We’ve just begun the moon cycle of Chinese new year, the beginning of Spring! In many traditions, the equinox is the mid-point of spring, and the beginning is marked by this time between the winter solstice and spring equinox; a time when the trees begin to blossom and the sap begins to run. Life on earth stirs from winter sleep, much like life quickening in the womb.
Yes! The blossoms are abundantly flourishing, the wind is blowing, the trees are getting new green leaves-- it is Spring! At least, on the Chinese calendar (equinox will be the midpoint), and it does seem appropriate for our climate as well. We've passed a cross-quarters point, halfway between winter solstice and spring equinox, and it’s a powerful time for beginnings, a quickening that heralds movement, vision beginning to manifest.
As we talked about in the last blog, the organ connected with Spring is the Liver in Chinese Medicine (see Early Spring Blog for more info). As we journeyed through the spring festivals of Passover and Easter this year, I thought about the connection between the themes of these festivals and the Liver. Both festivals celebrate transformation, liberation, a radical departure from what has been (oppression, entrapment) into what ismiraculously becoming (freedom, renewal, resurrection).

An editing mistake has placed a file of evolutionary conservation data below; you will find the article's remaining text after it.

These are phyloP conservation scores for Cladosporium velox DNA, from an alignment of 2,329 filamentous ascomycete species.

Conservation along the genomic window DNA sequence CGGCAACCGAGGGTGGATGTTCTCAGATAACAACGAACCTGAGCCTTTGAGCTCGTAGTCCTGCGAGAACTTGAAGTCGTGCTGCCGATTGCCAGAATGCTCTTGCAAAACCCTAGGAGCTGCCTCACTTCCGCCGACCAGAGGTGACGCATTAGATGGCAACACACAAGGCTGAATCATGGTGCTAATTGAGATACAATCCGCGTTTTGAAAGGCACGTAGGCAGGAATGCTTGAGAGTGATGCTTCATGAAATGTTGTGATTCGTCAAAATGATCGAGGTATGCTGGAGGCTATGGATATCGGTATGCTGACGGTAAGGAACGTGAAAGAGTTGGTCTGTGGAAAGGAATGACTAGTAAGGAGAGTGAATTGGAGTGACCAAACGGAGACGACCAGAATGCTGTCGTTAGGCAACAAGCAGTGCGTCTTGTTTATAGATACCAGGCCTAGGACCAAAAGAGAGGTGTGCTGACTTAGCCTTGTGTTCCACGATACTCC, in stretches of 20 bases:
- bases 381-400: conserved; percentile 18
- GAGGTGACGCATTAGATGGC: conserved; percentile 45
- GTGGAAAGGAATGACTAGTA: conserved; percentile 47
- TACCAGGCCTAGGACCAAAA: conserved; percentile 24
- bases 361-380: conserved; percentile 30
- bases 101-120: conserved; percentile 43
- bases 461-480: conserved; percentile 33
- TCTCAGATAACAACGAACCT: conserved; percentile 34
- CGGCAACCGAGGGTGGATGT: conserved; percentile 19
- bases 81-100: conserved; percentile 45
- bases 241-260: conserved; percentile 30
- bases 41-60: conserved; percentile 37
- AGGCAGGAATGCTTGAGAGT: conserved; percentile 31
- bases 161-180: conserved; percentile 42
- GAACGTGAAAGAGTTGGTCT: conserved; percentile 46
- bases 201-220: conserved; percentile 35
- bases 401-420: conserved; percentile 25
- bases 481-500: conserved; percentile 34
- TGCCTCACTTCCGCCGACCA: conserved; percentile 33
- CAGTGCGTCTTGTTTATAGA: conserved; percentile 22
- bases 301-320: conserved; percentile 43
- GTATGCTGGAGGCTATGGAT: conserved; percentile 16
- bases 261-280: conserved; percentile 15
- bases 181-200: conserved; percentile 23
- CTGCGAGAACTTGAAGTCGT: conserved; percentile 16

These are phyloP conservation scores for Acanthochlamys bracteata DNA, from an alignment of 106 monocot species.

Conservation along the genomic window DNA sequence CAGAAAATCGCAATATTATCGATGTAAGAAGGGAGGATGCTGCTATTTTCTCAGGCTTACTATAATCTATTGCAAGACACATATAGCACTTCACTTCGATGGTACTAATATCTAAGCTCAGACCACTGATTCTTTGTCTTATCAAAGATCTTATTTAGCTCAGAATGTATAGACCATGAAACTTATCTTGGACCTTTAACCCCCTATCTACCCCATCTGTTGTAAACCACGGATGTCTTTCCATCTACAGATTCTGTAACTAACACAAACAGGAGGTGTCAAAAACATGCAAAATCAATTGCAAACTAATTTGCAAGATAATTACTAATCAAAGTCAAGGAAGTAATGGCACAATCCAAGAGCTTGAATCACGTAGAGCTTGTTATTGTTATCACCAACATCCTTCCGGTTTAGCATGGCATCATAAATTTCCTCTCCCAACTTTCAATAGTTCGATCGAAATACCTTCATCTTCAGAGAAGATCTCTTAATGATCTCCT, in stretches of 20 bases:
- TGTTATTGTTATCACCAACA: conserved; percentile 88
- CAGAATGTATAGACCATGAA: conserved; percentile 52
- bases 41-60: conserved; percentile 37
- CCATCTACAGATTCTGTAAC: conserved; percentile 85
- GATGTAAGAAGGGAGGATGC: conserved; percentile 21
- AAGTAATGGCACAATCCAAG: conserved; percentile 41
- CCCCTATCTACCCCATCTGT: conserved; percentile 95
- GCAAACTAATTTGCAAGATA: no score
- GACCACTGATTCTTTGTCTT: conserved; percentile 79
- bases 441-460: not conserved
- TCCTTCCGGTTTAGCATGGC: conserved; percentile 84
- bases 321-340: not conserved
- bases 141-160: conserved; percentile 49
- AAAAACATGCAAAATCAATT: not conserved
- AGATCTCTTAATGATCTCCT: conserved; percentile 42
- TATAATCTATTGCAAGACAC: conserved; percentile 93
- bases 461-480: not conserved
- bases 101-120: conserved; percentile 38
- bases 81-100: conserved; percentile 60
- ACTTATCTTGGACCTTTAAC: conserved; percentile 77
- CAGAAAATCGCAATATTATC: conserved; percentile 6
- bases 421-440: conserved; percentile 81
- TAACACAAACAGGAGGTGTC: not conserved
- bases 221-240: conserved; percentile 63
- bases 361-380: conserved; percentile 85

Spring is here! Blossoms, bulbs and buds. This time of year is thought of in many traditions as a time of earth's "quickening" -- that time in pregnancy when one first begins to feel the life within moving. This is the time when the sap is beginning to run in the trees, when things that were dormant begin to show new green leaves, buds, flowers. In the Chinese calendar (which is lunisolar), Spring usually begins in the early part of February, with Spring Equinox representing the mid-season rather than the beginning.